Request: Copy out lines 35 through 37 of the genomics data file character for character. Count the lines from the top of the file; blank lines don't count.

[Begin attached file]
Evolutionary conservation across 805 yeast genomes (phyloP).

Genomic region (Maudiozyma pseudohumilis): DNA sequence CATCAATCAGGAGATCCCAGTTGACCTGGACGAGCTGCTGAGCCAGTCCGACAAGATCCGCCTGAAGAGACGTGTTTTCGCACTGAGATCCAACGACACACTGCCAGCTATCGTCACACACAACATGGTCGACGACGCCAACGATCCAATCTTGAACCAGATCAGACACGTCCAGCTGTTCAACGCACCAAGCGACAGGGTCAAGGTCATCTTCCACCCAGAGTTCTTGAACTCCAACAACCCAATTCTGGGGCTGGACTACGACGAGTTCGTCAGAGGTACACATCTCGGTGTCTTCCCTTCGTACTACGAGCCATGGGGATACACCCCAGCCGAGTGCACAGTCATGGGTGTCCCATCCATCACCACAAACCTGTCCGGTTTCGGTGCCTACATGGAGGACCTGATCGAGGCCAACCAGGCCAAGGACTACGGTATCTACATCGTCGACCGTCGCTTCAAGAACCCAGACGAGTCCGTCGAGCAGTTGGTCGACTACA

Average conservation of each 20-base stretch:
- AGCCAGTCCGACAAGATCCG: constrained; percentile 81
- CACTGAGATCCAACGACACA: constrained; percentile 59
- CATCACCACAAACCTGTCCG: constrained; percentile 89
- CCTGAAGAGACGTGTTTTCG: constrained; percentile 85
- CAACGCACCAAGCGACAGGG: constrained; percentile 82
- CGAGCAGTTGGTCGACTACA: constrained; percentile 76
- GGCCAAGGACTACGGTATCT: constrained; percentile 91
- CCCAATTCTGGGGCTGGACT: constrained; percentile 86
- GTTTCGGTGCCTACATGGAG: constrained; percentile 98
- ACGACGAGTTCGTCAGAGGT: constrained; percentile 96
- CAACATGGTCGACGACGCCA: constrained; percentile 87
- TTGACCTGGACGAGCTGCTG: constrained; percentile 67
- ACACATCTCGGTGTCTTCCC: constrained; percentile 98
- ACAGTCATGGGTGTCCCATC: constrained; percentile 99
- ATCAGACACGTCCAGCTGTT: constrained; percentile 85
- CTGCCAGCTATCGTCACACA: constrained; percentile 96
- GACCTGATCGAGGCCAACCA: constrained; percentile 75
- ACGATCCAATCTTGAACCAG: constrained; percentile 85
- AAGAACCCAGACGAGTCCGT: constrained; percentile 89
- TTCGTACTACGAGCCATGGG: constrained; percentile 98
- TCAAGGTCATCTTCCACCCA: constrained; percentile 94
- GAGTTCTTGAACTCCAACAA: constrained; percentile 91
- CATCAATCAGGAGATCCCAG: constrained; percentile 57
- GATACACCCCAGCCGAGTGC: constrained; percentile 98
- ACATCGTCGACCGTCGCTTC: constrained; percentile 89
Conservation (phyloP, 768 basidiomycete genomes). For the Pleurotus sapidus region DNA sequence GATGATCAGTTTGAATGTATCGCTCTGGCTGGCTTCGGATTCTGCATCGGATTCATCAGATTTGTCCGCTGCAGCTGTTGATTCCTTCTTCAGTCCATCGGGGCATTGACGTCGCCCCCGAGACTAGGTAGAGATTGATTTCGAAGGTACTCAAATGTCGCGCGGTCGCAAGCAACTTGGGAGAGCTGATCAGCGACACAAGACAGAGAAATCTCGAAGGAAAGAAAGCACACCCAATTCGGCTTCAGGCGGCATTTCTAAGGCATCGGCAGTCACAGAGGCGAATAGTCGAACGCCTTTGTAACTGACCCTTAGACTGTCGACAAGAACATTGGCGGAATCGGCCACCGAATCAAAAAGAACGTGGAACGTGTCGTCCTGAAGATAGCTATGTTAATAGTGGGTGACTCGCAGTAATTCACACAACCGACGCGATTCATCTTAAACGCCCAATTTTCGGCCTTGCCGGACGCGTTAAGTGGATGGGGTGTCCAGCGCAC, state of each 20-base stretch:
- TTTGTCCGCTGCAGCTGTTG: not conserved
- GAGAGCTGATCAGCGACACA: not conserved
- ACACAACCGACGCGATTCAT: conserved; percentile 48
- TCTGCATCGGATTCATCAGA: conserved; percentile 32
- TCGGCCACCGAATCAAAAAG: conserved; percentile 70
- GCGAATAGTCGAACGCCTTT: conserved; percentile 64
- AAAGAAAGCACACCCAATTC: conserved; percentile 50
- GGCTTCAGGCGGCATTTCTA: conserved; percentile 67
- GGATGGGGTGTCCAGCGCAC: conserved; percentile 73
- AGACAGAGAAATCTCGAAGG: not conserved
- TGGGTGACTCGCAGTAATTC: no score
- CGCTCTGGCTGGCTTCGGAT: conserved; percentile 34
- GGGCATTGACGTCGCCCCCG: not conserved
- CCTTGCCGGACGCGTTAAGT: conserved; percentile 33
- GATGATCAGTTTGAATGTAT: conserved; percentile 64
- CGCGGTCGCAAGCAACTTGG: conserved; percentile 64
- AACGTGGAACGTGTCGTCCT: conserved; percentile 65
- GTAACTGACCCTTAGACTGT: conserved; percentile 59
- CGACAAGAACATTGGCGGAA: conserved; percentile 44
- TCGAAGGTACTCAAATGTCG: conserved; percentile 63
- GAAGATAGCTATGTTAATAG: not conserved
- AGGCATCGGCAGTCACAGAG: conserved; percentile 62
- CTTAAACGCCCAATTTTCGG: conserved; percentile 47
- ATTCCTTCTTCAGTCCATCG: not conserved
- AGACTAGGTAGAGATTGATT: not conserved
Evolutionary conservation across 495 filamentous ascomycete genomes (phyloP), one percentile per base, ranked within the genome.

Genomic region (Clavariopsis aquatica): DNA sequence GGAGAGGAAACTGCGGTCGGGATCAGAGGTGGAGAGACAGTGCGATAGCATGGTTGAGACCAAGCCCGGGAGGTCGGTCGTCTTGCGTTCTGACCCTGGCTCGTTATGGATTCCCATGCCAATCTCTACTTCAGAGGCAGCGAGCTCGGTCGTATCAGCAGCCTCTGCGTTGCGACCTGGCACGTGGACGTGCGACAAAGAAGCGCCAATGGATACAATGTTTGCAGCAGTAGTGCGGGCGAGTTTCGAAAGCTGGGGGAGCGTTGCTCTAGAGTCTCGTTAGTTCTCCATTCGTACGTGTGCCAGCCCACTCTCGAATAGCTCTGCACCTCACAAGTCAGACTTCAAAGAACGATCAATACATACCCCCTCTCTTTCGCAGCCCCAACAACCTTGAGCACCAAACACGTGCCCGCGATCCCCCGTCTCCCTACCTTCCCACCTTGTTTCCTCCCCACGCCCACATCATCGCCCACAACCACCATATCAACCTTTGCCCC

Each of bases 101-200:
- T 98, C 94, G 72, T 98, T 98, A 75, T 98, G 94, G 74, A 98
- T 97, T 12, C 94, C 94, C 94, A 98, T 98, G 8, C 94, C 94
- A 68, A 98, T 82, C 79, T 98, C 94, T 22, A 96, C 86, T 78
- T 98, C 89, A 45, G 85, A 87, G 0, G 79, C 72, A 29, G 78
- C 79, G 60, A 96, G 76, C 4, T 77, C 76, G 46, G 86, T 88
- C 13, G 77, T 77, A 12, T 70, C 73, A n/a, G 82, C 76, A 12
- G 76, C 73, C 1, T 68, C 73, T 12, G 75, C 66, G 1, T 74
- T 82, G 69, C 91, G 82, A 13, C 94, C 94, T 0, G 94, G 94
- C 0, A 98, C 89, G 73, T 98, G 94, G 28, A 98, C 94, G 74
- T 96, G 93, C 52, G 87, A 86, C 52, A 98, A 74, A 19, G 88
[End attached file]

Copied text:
- GCGAATAGTCGAACGCCTTT: conserved; percentile 64
- AAAGAAAGCACACCCAATTC: conserved; percentile 50
- GGCTTCAGGCGGCATTTCTA: conserved; percentile 67